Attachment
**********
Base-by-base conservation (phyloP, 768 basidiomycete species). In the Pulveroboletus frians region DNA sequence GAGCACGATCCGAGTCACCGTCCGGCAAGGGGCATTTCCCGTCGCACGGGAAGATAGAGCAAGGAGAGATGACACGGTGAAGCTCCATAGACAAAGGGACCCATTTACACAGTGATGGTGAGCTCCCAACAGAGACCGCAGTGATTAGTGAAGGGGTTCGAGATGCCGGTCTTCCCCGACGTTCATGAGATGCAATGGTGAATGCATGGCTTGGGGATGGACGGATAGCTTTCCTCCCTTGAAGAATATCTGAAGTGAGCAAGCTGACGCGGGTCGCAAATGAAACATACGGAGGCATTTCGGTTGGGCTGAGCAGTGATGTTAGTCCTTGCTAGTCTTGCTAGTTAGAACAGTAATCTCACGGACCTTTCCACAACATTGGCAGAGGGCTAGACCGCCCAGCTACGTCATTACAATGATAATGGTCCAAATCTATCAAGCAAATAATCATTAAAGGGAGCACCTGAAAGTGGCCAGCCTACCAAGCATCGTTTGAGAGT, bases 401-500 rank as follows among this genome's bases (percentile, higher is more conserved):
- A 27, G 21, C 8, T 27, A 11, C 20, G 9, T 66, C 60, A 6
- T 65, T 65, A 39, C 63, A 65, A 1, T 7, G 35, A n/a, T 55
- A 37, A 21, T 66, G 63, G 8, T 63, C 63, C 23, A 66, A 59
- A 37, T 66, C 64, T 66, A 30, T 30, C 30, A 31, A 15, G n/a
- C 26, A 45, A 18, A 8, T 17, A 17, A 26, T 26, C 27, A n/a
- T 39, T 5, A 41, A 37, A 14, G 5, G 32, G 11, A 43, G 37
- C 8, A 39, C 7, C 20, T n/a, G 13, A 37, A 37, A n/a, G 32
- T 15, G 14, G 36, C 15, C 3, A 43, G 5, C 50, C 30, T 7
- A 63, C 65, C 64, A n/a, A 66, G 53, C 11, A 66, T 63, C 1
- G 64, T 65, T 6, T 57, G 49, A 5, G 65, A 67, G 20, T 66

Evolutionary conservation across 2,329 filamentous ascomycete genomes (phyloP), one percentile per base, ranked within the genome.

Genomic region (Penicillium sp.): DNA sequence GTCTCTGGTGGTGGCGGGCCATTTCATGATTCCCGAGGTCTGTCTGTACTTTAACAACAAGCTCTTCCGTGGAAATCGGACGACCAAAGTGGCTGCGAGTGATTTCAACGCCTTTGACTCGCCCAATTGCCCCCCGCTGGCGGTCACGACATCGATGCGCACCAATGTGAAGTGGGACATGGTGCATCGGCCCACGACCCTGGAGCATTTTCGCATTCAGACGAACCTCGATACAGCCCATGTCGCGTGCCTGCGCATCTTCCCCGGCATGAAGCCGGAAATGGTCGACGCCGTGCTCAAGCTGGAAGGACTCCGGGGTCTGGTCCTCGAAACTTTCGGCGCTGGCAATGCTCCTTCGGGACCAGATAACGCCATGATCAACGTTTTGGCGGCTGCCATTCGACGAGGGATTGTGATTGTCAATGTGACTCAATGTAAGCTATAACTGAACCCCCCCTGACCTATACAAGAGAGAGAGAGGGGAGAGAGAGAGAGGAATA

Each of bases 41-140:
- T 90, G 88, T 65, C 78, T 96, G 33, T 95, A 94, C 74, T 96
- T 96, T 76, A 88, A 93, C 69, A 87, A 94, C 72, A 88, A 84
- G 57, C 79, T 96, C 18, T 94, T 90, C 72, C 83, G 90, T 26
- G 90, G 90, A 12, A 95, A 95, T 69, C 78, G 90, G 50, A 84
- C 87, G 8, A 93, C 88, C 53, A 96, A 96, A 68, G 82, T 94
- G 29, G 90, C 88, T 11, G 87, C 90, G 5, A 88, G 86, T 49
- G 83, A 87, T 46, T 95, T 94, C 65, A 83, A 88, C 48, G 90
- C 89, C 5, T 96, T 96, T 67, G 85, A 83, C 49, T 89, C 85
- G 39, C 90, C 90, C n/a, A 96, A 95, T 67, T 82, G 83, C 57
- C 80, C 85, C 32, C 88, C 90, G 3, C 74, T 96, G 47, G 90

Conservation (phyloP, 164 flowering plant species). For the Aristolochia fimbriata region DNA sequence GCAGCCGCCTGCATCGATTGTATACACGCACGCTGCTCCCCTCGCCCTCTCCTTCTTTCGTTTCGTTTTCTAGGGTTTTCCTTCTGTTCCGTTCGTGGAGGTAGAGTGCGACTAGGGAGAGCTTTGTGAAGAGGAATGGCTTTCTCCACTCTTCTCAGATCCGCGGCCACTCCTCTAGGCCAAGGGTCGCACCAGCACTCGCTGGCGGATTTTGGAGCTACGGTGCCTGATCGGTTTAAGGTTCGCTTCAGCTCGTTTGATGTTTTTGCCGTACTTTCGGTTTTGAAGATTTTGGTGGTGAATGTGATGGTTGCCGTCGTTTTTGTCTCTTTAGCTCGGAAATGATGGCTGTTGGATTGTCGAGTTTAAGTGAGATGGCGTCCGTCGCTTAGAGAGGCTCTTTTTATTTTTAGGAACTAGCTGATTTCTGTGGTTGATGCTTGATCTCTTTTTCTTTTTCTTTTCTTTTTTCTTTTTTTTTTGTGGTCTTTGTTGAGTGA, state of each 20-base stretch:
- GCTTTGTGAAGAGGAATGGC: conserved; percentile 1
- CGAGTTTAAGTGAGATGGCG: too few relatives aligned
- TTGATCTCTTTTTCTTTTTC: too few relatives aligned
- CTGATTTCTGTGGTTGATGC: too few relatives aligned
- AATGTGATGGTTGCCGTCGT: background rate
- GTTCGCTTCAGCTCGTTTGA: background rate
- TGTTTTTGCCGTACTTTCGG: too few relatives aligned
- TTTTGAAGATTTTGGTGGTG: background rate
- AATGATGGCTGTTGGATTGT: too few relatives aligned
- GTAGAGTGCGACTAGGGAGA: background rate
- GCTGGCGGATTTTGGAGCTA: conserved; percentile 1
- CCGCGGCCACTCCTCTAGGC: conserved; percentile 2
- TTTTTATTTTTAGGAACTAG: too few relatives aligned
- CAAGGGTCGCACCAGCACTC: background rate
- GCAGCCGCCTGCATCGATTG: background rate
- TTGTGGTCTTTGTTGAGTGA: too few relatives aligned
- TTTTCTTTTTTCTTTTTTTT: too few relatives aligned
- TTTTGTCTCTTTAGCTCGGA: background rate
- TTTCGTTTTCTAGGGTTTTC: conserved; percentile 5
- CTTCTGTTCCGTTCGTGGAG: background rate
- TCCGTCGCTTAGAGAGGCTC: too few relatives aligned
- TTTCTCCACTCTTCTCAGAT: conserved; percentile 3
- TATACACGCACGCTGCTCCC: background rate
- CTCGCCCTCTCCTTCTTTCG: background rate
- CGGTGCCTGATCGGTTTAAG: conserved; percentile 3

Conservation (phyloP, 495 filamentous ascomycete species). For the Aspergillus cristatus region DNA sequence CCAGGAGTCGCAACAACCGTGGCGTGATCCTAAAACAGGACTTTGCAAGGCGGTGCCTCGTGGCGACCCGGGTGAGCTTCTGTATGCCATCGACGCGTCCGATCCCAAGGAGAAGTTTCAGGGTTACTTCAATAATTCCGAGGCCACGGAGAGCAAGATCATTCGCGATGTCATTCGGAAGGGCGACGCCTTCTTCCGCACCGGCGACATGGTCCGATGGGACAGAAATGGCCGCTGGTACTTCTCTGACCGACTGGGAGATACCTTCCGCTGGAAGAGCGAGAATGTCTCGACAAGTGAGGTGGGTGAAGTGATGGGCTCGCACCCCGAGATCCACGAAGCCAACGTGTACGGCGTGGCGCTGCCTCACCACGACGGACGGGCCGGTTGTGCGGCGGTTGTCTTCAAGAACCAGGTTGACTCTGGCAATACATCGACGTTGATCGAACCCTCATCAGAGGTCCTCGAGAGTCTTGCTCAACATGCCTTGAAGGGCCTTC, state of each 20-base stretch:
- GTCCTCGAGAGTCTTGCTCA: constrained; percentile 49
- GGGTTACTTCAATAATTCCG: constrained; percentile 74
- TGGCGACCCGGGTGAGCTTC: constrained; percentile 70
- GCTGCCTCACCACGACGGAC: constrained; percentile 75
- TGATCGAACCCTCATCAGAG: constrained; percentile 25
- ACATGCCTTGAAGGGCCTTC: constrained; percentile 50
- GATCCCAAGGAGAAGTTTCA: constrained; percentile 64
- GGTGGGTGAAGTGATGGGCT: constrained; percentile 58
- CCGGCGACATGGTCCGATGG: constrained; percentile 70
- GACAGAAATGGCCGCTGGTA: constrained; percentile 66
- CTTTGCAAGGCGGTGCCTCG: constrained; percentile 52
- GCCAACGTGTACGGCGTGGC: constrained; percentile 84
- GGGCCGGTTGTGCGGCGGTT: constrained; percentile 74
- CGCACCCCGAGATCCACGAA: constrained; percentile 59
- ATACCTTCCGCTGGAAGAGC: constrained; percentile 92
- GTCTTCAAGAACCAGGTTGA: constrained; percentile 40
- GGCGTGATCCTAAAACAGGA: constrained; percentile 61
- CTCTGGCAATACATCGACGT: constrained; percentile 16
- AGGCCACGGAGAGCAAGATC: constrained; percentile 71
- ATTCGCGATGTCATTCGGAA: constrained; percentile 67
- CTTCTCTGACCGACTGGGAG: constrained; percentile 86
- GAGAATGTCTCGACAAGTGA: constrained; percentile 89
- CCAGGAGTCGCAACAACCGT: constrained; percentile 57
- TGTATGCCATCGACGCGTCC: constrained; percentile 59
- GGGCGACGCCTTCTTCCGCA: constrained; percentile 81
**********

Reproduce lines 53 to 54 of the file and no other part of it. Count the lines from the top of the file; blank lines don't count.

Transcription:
- GGGTTACTTCAATAATTCCG: constrained; percentile 74
- TGGCGACCCGGGTGAGCTTC: constrained; percentile 70